What is most surprising perhaps, is how constant the walk and strikeout rates are. With the rules set at three balls and two strikes, one would think there would be vastly more walks and strikeouts than currently exist - and if this were true, it would likely be an aesthetic drawback. But surprisingly, the walk rate with a 1-1 count is nearly exactly the same as the walk rate with an 0-0 count! Despite the fact that pitchers only have three balls to work with, they are able to limit base-on-balls to the same levels as when they have four balls to work with. There would be slightly more strikeouts with a 3 ball, 2 strike rule, but the number is not vastly different - an increase from 17% to 21%.


Comparing these numbers to those from other eras in baseball history, we see that the game under this proposed rule change fits right in with other periods of baseball history. The chart above shows the rates of hitter outcomes under the new rule change, and rates of outcomes during various eras of baseball history. As we can see, many other fluctuations in the game's history were much stronger than what we would likely see if the game adopted the three ball, two strike rule. In fact, the game, in terms of run scoring, would look very similar to the game in 1985, with very similar BAV/OBP/SLG splits. The only real difference would be that a higher proportion of the outs would be strikeouts.

While one can debate the aesthetic merits of the strikeout, the number of strikeouts has steadily increased throughout baseball history and nobody has seemed to mind all that much. The proposed rule change would increase the number of strikeouts by about 25% over its current level. That may sound like a lot, until you consider that baseball has increased the number of strikeouts by about that same percentage during the last 25 years and nobody has really seemed to complain or notice much at all.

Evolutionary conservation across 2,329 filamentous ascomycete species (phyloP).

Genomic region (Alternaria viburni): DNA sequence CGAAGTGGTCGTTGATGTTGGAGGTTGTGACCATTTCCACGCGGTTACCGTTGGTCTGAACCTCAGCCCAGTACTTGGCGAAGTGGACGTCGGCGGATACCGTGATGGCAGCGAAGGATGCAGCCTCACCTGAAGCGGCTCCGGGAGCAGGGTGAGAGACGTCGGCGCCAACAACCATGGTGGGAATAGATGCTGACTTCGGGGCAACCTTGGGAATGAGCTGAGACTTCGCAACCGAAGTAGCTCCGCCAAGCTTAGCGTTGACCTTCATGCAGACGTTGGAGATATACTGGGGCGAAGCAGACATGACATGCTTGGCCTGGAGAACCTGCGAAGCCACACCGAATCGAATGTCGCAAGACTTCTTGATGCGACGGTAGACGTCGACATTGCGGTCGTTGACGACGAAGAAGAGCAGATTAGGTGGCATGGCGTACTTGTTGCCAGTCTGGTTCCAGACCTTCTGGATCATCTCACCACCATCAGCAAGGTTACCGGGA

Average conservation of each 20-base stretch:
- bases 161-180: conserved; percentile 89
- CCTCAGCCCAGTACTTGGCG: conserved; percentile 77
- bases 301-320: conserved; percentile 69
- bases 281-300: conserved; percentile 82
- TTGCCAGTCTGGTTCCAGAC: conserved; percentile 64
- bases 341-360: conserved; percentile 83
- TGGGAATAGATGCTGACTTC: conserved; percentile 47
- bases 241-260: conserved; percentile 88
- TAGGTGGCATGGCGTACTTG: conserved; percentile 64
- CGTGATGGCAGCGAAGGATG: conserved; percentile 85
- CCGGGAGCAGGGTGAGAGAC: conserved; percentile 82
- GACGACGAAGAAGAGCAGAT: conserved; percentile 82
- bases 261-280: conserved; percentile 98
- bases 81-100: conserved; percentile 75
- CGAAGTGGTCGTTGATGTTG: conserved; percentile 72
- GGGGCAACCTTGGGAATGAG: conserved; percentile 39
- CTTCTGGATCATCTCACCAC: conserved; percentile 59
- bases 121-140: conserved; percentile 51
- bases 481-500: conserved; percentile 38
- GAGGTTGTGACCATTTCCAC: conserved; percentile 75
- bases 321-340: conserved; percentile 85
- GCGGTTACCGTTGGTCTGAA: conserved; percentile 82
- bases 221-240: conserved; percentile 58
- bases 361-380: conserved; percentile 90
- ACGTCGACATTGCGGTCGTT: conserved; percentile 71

Advantages of a 2-1 Full Count

The advantages of the reduction in the number of balls and strikes required for a walk or a strikeout respectively is obvious. Less downtime and more action. The rule change would force pitchers and batters to get down to business sooner. The pitch data indicates that the batter and pitcher are nibbling and being selective early in the count (with good reason), and the fact that the hitter outcomes are basically the same with a 1-1 count indicates that there is no fundamental reason for such a long count.

With three balls to a walk and two strikes to an out, a fair amount of the fat would be cut out of the game. Currently, there are 3.77 pitches per plate appearance. With the reduced count, this number would decrease to just 2.81 pitches per plate appearance. This would cause a 25% reduction in pitches, meaning that the games would be much shorter and pitchers would be able to go much deeper into games. Instead of the average game taking 146 pitches to complete, the average game would take just 109 pitches, meaning that pitchers could once again consistently throw a complete game - another aesthetic plus (from my point of view). Of course, since the best pitchers could now pitch longer, this would likely reduce scoring even a bit more than the table above, but it's not clear by just how much. Game lengths, if they were reduced by the same percentage, would be cut from 2 hours 47 minutes down to 2 hours 6 minutes - all while keeping basically the same amount of action and excitement in the game.

If the rule were truly adopted, it might be wise to couple it with an advantage for the hitter, such as a lowering of the mound, to limit the increase in the strikeouts and keep run scoring more similar to the current levels. Still, even if no such rules were adopted, the run scoring environment would likely be similar to that of many other eras in baseball history.


Of course, such a change in practicality is unimaginable. Baseball simply doesn't change 100 year old rules and purist fans simply would never have it. The public outcry would be huge. The association of three strikes to an out is so strong that it has permeated not only the consciousness of every baseball fan, but has worked its way into many other parts of American society. To many, it just wouldn't be right to be called out on only two strikes. Of course, tradition alone does not make something right.